Energy and its availability cannot be taken for granted even in the best of times. This issue of the Journal of Energy Security reflects this reality on a multitude of fronts. We often take for granted those things best known to us. In the energy sphere this includes the relationship of the United States with Mexico as its third largest supplier of oil. The ability of Mexico to deliver ever increasing volumes of this liquid hydrocarbon to the US market is being thrown into jeopardy due to a variety of factors: geologic exhaustion, technical inefficiencies, managerial ineptness, and corruption which is often the bane of resource-rich nations. Jeremy Martin enlightens us on the future of the US-Mexican relationship in oil with a studied look at the future of this relationship and what it means for US oil supply security.
Another key energy issue often overlooked but altogether important for a greener and cleaner energy future are rare earth elements. These 17 distinctly unique elements are critically important as inputs into both military and civilian technologies that make our world both safer and less carbon intensive. Yet the vast majority of these elements are mined in China and the Chinese, albeit for their own domestic purposes, are cutting back on the availability of these materials to world markets. While countries such as South Africa and the United States have minable deposits of many of these elements governments and markets alas have been slow to respond. Jack Lifton, a Senior Fellow with the Institute for the Analysis of Global Security, fills us in on the dilemma this presents and what, by way of example, the US Congress might do to remedy the situation. As an addendum, over 17-18 March IAGS is co-sponsoring an international conference in Washington, D.C. along with the International Lithium Alliance, to explore the issue of rare earths in more detail.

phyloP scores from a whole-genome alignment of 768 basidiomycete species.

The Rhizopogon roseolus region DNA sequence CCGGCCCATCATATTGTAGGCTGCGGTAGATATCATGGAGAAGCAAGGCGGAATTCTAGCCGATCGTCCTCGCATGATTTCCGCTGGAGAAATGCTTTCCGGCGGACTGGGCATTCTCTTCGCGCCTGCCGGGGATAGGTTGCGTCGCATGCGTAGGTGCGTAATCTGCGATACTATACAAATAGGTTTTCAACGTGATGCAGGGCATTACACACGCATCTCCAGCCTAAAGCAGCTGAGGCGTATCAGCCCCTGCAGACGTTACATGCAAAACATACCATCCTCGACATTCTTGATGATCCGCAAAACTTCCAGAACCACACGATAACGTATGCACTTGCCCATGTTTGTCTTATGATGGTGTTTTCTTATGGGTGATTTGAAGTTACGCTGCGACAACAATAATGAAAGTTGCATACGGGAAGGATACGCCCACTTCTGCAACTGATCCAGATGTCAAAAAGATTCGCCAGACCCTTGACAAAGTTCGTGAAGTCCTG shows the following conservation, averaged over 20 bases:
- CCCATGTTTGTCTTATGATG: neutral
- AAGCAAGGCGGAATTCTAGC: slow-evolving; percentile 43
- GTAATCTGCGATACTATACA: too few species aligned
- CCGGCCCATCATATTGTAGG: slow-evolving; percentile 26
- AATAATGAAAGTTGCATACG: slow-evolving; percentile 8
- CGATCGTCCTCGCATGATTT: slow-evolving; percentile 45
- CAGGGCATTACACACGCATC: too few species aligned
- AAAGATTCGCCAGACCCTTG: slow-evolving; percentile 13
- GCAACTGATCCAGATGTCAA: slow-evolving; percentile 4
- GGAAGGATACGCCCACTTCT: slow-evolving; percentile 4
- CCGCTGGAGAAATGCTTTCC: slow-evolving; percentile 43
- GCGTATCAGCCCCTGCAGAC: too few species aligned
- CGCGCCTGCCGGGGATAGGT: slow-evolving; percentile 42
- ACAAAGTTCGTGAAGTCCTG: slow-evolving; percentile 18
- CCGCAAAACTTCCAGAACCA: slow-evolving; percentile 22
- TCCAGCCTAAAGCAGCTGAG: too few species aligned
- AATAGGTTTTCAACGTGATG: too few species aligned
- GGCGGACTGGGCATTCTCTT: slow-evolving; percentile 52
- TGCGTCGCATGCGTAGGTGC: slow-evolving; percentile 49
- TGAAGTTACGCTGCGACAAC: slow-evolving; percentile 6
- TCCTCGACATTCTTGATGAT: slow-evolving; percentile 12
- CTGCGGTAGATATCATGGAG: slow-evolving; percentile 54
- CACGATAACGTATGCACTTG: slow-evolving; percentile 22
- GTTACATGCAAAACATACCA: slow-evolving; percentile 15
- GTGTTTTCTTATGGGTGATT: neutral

IAGS, the publisher of the JES, announced this past month the launch of a new ‘Mobility Coalition’ to complement its strong push to provide alternatives in the fuels’ market with a blueprint to provide alternatives in transportation modalities. The mobility coalition is dedicated to making sure consumers ‘get what they pay for and pay for what they get’ in physically transporting themselves, their goods and services in smarter ways that reduce America’s dependence on foreign oil. This blueprint, in its entirety, is presented herein.
Returning to China (but not to the issue of rare earths), the Chinese have been on the march over the past month bringing to fruition years of planning and preparation to further tap Russian and Central Asian hydrocarbon resources. The results are impressive and should alert other net energy consuming nations to their ability to persevere and secure their own hydrocarbon supply and in doing so Chinese energy security. Finally, the Organization for Security and Cooperation in Europe has been mandated to look into energy security and to examine where it might add value to dialogue among nations on the issue. It turns out their unique mandate, and membership involving some of the world’s largest energy producers and consumers, may advance forward the oft-wanting producer-consumer dialogue and the development of intelligence products both energy producers and consumers could benefit from.
As always, we welcome your comments at the Journal.
Kevin Rosner, Managing Editor